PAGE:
A standing ovation is a form of applause where members of a seated audience stand up while applauding after extraordinary performances of particularly high acclaim. In Ancient Rome returning military commanders (such as Marcus Licinius Crassus after his defeat of Spartacus) whose victories did not quite meet the requirements of a triumph but which were still praiseworthy were celebrated with an ovation instead, from the Latin ovo, “I rejoice”. The word’s use in English to refer to sustained applause dates from at least 1831 (source: Wikipedia)
We applaud to show our appreciation of the performance and performer/s; we stand, while continuing to applaud, to amplify our appreciation and to celebrate what we have just heard/seen. At a London concert a few years ago by the esteemed and now very elderly Austrian pianist Paul Badura-Skoda, the standing ovation came almost before the final note of Schubert’s last sonata ceased to resonate around the hall (St John’s Smith Square). No matter that there were quite obvious errors in most of the pieces Badura-Skoda performed, we were celebrating the fact that a man in his late 80s was still performing and obviously thoroughly enjoying himself. And throughout his performance he exuded such warmth, wit and pleasure, and created such a wonderful intimacy in the big space of St John’s Smith Square, we felt bound to show our gratitude and appreciation for all of this.
Some people deem standing ovations unnecessary or even narcissistic, a curious form of attention-seeking which screams “look at me, look how much I appreciated the performance!”, but in general standing to applaud seems to be largely a spontaneous act (I mean, do concert and opera-goers seriously think in advance of the performance “I’ll definitely be standing up later!”?). It is interesting to observe how a collective feeling can quickly sweep through an audience (in the way it does with football fans who suddenly seem to be singing You’ll Never Walk Alone) causing people to stand up to applaud, or not. It is this collective impulse, impelled by some unseen force, which suggests that the mass ovation is not necessarily a premeditated act. More often than not the ovation is given in response to a really fine or moving performance, but some performers always seem to guarantee an ovation because of their statue – Gustavo Dudamel or Daniel Barenboim, for example, or that other elder statesman of the piano Maurizio Pollini. In these instances, the audience is showing its respect and appreciation for the person as well as the performance. By contrast, at political party rallies and conferences the standing ovation has become de rigeur, regardless of the quality or content of the speeches. Such ovations seem very obvious toadying to one’s party leader, rather than any sincere display of commitment or belief.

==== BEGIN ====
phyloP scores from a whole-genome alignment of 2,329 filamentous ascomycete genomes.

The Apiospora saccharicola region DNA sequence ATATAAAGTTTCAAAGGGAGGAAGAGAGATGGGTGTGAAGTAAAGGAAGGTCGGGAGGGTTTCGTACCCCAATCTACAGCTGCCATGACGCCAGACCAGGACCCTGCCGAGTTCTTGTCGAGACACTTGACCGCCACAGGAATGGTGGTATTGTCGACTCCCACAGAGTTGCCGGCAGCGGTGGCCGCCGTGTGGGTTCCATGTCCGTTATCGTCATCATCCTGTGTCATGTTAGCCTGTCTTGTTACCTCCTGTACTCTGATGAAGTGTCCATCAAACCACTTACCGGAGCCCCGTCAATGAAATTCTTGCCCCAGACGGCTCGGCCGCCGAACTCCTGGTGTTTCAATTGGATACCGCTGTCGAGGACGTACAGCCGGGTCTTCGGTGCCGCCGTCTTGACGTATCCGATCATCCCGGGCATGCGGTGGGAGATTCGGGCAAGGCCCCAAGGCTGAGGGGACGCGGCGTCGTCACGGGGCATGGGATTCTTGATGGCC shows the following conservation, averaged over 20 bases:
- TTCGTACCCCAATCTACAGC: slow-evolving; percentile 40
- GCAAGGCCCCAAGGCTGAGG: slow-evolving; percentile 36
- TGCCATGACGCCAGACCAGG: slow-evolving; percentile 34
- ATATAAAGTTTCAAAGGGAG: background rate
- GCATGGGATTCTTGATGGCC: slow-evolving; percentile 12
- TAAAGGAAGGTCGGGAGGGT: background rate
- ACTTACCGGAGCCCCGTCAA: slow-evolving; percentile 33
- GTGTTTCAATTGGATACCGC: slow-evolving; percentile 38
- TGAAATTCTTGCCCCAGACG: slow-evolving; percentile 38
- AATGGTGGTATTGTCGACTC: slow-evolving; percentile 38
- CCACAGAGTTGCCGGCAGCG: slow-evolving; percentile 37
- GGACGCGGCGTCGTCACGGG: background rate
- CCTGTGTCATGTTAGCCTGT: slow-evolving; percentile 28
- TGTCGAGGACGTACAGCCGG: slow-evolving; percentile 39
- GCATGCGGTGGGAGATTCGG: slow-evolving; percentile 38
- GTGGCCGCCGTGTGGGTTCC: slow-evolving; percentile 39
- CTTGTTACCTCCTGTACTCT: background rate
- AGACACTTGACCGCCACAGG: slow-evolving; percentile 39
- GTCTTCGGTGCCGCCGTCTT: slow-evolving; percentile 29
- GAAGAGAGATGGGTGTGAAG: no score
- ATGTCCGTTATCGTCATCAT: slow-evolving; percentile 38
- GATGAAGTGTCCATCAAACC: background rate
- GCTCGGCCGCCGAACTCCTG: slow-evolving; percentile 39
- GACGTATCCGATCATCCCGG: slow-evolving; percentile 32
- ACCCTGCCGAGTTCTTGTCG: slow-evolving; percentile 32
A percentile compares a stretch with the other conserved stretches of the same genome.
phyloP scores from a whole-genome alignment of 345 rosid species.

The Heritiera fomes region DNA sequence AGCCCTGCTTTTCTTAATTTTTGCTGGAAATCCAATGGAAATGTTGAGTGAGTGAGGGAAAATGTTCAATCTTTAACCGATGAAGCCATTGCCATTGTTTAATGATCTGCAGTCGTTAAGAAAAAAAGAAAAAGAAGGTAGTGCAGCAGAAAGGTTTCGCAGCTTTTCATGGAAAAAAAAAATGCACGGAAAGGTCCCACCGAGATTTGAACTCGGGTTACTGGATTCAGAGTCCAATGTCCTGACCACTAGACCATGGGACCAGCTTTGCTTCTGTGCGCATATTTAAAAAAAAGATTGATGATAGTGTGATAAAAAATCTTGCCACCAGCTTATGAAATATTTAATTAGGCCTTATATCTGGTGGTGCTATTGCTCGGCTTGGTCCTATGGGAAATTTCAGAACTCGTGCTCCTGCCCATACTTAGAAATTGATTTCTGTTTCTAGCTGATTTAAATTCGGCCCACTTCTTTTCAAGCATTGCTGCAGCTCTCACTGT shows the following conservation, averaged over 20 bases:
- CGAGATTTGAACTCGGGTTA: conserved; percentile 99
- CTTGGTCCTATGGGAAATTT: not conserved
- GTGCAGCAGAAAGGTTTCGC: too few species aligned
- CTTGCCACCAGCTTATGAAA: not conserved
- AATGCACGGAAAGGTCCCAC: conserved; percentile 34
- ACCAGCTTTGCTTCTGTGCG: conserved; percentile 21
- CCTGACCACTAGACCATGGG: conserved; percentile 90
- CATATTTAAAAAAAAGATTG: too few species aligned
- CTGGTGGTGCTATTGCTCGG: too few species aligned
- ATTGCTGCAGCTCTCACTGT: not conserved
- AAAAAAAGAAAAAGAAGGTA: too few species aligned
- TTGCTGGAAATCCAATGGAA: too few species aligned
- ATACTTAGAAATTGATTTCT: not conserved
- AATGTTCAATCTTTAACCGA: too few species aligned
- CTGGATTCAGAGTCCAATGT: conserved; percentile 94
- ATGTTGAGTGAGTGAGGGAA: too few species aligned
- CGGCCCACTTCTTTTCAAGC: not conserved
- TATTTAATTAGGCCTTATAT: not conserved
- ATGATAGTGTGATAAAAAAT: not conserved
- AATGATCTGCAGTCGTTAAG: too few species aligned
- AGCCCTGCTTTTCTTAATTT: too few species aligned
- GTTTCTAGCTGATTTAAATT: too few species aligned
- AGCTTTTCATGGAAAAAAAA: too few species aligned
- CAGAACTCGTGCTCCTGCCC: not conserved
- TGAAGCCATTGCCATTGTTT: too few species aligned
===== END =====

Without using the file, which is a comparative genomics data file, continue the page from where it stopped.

Ovations shouldn’t be given too freely, however (and some British theatre and music critics worry that the trend for ovations in theatres and opera houses devalues them, rendering them a meaningless collective act). So, don’t stand just because everyone else around you is if you don’t feel the performance merits such praise. The ovation is the last gift to the performer from the audience and signals to the performer that it’s the best thing you’ve seen or heard in some time.
Perhaps the most amusing incidence of the standing ovation – and one which has become ingrained in the British concert culture – is the collective rising to one’s feet during the ‘Hallelujah’ chorus from Handel’s Messiah, a tradition which stems from one of the first performances of the work when King George II apparently mistook the chorus for the National Anthem. In keeping with royal protocol, the audience had to stand during the chorus too. This has now become customary, and at the last performance of the Messiah I attended the week before Christmas, just before the first notes of the ‘Hallejulah’ Chorus sounded, the conductor turned to the audience and indicated that they should rise – which we did, as one.